The primary point from the historical background discussed with NPR might be that as distant as the two cultures have become, at the end of the day there are some common roots and a  “reunification” of Korean cultures would require a rather deep dive back to the original years of the split.





Back in early February I spoke with a Washington Post reporter, Joyce Lee, for nearly an hour about another topic where there are people more fluent than myself (for starters, Keith Howard, Pekka Korhonen, and Lisa Marie Burnett) but where I have done enough research to feel like I had something tangible to contribute to the conversation.

I haven’t listened to the recorded excerpts, but a few snippets of that conversation ended up in the article, including the following quote:

Neither the Moranbong’s look nor its Western song choices are a sign the country is opening up, according to Cathcart. Still, he said, studying music trends in the North can yield crucial insights into the opaque country.

“Our khaki lenses go on when we see North Korea, and we are always trying to figure out: What kind of power does the army have? Are there going to be purges? What’s Kim Jong Un’s relations to the generals? Sure, these are all important questions,” Cathcart said.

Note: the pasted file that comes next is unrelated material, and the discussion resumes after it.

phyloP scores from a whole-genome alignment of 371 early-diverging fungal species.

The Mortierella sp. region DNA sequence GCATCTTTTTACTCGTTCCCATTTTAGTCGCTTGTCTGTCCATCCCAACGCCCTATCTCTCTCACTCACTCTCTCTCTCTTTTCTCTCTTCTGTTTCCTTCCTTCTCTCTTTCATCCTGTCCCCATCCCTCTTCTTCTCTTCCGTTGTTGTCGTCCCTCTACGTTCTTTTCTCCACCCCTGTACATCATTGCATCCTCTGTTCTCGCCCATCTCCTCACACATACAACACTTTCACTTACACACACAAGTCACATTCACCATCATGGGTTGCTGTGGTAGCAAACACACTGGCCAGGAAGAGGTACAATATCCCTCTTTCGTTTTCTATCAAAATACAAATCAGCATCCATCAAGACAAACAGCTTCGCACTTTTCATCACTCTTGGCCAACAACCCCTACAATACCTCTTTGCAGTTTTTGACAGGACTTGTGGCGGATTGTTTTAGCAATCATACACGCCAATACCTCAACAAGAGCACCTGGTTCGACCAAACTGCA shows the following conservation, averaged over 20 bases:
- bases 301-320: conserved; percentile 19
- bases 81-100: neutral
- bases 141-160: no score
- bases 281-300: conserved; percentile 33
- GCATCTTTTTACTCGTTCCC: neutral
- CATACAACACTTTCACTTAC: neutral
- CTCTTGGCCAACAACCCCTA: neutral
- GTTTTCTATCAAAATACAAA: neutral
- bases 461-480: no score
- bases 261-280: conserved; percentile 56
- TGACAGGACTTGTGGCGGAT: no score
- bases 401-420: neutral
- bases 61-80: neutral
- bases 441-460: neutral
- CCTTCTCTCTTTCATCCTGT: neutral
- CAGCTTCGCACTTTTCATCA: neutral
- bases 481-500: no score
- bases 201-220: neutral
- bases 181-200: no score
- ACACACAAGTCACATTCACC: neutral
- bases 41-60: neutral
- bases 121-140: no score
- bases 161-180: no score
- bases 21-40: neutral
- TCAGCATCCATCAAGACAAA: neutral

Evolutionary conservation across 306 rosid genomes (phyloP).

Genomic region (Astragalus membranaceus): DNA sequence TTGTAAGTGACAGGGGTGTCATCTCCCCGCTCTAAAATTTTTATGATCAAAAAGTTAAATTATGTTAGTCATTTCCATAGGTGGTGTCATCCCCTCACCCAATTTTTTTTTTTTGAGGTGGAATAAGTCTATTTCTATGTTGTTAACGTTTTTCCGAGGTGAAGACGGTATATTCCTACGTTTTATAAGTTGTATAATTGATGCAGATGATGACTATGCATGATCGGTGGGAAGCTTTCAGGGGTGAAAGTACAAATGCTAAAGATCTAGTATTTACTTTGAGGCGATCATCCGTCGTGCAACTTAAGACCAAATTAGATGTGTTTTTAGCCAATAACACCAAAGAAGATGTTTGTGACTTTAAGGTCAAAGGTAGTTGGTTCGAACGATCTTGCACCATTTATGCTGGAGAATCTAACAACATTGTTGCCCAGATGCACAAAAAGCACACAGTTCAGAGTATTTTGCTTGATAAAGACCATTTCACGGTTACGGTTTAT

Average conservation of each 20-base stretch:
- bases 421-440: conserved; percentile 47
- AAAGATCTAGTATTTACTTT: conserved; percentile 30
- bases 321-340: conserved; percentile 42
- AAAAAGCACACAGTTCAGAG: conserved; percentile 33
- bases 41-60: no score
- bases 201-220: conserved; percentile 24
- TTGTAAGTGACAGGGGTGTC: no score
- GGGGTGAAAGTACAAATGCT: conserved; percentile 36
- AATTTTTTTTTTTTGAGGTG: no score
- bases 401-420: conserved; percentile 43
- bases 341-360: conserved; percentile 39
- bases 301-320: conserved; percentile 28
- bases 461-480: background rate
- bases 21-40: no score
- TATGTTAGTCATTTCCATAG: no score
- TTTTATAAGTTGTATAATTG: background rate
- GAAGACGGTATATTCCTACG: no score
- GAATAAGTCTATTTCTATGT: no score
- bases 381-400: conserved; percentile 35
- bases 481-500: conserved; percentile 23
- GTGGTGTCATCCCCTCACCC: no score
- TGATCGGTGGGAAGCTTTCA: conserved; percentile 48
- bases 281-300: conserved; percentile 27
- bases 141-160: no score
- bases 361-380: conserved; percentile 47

But when it comes to culture, [it’s about] how North Koreans live their daily lives, what kind of cultural choices they have. I think it’s an important question in terms of understanding what’s going on in an average musically oriented North Korean’s mind and in their life.”

This interview also included extended discussion of the New York Philharmonic visit to Pyongyang in February 2008, the ‘Moranbong Incident’ in Beijing in December 2015, the function of songs in DPRK political culture (a topic about which Keith Howard is due to speak at Harvard next month) and more detailed discussion of ‘popular music’ repertoire in North Korea.

Finally, there is a piece I wrote for The Diplomat print magazine which I believe will be coming out on 1 April.




Here is the opening of that article (as submitted; revisions may have been made), and its concluding paragraph:

If Donald Trump manages to stride into North Korea and meet Kim Jong Un, for once, his tweets and non sequiturs at rallies in Rust Belt states will not precede him — at least for the North Korean public. In a country with minuscule rates of international internet access and some of the tightest censorship controls in the contemporary world, what the North Korean people see and read is different in the extreme from our dominant narratives.